221 General Physics (4). F. This course is designed for those who do not intend to do further work in physics. Topics covered in the two-semester sequence (Physics 221- 222) include Newtonian mechanics, fluids, waves, thermodynamics, electricity, magnetism, light, optics, atomic physics, and nuclear radiation. Attention is given throughout to quantitative analysis, empirical methods, experimental uncertainties, perspectives on the assumptions and methodologies of the physical sciences, and the use of physics in the life sciences. Laboratory. Prerequisites: high-school algebra and trigonometry.

222 General Physics (4). S. A continuation of Physics 221, which is a prerequisite. Laboratory.

223 Physics for the Health Sciences (4). S. An introduction to those topics in physics that are applicable to a variety of health science fields, with special emphasis on understanding various physical aspects of the human body. Topics include basic laboratory techniques and instruments for physical measurements, data analysis, basic mechanics, fluids, heat, electrical circuits, sound, optics, radioactivity and x-rays, a discussion of the nature of physical science, and a Christian approach to science. Laboratory integrated with lecture. Prerequisites: High school geometry and algebra. Not open to those who have taken or plan to take Physics 221.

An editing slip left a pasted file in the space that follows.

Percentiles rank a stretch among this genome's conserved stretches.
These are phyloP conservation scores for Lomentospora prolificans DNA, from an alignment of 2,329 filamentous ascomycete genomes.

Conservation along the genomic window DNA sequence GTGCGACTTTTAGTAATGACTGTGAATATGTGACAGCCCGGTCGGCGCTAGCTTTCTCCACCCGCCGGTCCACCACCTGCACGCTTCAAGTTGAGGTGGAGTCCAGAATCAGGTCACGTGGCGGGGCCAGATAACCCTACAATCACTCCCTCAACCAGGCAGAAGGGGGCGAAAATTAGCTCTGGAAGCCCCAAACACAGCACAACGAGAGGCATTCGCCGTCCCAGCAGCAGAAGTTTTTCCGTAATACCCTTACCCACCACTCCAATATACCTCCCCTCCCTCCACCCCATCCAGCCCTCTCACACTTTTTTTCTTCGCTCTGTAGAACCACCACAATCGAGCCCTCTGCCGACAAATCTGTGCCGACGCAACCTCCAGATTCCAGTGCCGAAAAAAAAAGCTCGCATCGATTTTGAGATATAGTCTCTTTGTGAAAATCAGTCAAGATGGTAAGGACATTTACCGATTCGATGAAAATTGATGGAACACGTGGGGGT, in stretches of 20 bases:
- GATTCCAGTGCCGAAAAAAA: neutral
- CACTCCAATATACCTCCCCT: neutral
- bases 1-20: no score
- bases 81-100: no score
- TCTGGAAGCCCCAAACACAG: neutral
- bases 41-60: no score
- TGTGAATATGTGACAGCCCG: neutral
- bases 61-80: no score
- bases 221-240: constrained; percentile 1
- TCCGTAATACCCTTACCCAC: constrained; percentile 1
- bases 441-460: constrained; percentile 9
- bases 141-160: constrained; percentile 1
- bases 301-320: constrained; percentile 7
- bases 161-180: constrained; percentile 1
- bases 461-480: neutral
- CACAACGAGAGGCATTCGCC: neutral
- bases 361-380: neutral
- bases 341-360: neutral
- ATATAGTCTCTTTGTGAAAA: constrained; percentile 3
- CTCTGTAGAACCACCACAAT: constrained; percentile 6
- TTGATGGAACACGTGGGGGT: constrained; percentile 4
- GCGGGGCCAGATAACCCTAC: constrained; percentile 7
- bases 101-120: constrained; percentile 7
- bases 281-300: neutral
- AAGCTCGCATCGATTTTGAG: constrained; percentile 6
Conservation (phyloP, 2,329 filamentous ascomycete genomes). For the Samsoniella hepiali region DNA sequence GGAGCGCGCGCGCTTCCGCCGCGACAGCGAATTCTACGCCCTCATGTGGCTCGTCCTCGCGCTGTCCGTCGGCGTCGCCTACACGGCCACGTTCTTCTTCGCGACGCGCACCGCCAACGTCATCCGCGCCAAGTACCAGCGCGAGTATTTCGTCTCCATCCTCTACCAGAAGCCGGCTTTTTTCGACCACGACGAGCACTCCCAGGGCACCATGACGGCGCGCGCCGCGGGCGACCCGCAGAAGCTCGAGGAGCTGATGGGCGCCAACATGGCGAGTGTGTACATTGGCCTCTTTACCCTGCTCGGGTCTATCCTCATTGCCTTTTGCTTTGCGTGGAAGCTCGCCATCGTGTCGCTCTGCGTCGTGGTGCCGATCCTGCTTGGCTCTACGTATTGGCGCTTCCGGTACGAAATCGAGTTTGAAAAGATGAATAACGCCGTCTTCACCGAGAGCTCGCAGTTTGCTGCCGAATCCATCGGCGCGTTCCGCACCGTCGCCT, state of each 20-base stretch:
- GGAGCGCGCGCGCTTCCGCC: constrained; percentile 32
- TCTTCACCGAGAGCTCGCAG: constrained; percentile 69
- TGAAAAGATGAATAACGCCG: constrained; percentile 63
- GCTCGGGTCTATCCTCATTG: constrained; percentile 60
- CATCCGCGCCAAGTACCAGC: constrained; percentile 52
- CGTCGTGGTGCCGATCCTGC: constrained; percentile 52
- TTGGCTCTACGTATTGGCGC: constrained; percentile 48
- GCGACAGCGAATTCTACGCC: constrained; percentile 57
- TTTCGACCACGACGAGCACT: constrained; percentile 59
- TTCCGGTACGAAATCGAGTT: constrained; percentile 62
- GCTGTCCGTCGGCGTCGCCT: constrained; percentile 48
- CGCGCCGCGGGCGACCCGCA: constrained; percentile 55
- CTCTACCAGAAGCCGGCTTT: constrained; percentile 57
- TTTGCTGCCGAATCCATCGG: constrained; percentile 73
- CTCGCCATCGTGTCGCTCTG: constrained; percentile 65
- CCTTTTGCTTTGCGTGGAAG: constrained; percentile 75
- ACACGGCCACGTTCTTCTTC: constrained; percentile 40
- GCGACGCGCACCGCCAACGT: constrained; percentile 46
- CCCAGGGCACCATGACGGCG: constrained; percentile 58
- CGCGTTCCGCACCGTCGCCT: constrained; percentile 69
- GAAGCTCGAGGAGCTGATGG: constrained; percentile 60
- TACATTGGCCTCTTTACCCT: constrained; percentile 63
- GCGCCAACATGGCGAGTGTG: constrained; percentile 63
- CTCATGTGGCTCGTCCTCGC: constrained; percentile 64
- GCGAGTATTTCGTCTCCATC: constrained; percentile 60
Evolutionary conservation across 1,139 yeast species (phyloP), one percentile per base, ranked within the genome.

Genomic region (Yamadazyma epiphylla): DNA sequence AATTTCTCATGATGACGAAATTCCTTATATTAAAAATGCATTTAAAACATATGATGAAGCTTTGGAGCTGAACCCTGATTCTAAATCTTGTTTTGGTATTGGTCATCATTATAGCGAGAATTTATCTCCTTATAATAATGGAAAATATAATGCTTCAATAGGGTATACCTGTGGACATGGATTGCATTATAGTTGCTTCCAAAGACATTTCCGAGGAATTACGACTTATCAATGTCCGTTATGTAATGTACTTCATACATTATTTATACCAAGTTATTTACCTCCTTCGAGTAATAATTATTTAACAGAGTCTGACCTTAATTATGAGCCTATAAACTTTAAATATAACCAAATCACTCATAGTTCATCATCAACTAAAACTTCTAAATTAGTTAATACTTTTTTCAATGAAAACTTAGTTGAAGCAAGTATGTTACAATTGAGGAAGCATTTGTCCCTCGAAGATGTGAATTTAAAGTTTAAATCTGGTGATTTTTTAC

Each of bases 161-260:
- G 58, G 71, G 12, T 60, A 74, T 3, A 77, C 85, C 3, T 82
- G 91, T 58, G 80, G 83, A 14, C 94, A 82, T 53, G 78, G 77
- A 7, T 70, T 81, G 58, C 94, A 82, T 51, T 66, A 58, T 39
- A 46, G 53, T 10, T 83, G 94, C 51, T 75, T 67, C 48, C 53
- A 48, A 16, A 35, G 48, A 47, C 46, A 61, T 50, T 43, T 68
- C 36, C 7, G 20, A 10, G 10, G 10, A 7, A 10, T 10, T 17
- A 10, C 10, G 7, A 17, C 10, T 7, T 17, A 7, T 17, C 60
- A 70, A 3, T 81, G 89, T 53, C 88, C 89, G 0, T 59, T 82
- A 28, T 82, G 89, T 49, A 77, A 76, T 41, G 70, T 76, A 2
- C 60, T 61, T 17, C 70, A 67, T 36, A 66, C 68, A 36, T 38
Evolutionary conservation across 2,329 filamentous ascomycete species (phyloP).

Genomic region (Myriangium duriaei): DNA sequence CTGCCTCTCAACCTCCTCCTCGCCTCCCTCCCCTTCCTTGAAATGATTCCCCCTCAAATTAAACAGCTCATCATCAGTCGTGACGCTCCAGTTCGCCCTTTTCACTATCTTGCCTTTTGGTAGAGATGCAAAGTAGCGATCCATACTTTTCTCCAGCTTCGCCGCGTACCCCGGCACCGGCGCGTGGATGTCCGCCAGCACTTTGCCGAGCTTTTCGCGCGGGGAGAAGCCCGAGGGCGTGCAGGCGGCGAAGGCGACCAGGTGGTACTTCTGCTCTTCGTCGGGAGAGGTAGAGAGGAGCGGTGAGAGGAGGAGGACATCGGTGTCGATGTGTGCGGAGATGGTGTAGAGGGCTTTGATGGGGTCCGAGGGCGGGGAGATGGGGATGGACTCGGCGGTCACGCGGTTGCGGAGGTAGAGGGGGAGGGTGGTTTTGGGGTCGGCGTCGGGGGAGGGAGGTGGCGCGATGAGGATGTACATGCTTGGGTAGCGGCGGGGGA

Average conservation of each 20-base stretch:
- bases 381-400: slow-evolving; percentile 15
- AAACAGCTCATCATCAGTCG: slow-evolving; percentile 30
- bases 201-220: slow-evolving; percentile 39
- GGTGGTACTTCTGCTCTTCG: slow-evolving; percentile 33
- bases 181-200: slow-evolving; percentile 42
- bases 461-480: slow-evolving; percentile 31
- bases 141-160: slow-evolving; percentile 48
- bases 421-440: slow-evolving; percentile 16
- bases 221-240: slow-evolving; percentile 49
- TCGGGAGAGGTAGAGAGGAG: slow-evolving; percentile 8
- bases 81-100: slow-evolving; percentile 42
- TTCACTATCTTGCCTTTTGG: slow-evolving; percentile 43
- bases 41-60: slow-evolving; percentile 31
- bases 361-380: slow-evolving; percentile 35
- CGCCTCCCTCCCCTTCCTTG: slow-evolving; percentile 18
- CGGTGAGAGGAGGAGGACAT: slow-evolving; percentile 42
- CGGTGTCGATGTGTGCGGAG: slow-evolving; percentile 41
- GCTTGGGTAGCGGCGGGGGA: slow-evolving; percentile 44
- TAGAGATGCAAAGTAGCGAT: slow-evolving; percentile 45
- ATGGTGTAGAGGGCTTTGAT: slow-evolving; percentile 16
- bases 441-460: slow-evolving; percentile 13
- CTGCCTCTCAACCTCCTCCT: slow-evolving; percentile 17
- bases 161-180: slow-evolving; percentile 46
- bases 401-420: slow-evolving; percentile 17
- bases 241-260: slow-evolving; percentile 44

235 Introductory Physics: Electricity and Magnetism (4). F. A study of electric and magnetic forces, fields, and energy, and of the integral form of Maxwell’s equations, which describe these fields; electric circuits. Laboratory. Prerequisites: Physics 133 and at least concurrent registration in Math 270 or 271.

237 Einstein's Theory of Relativity (1). F. This course focuses on the principles and predictions of Einstein's special theory of relativity. Topics include: invariance of the speed of light and physical laws, length contraction and time dilation, relativisitic momentum, mass-energy equivalence, and Lorentz transformations. Ideas from the general theory of relativity may also be introduced. Prerequisite: Phys-133 or Phys-221 or their A.P. equivalents. Not offered 2014-2015.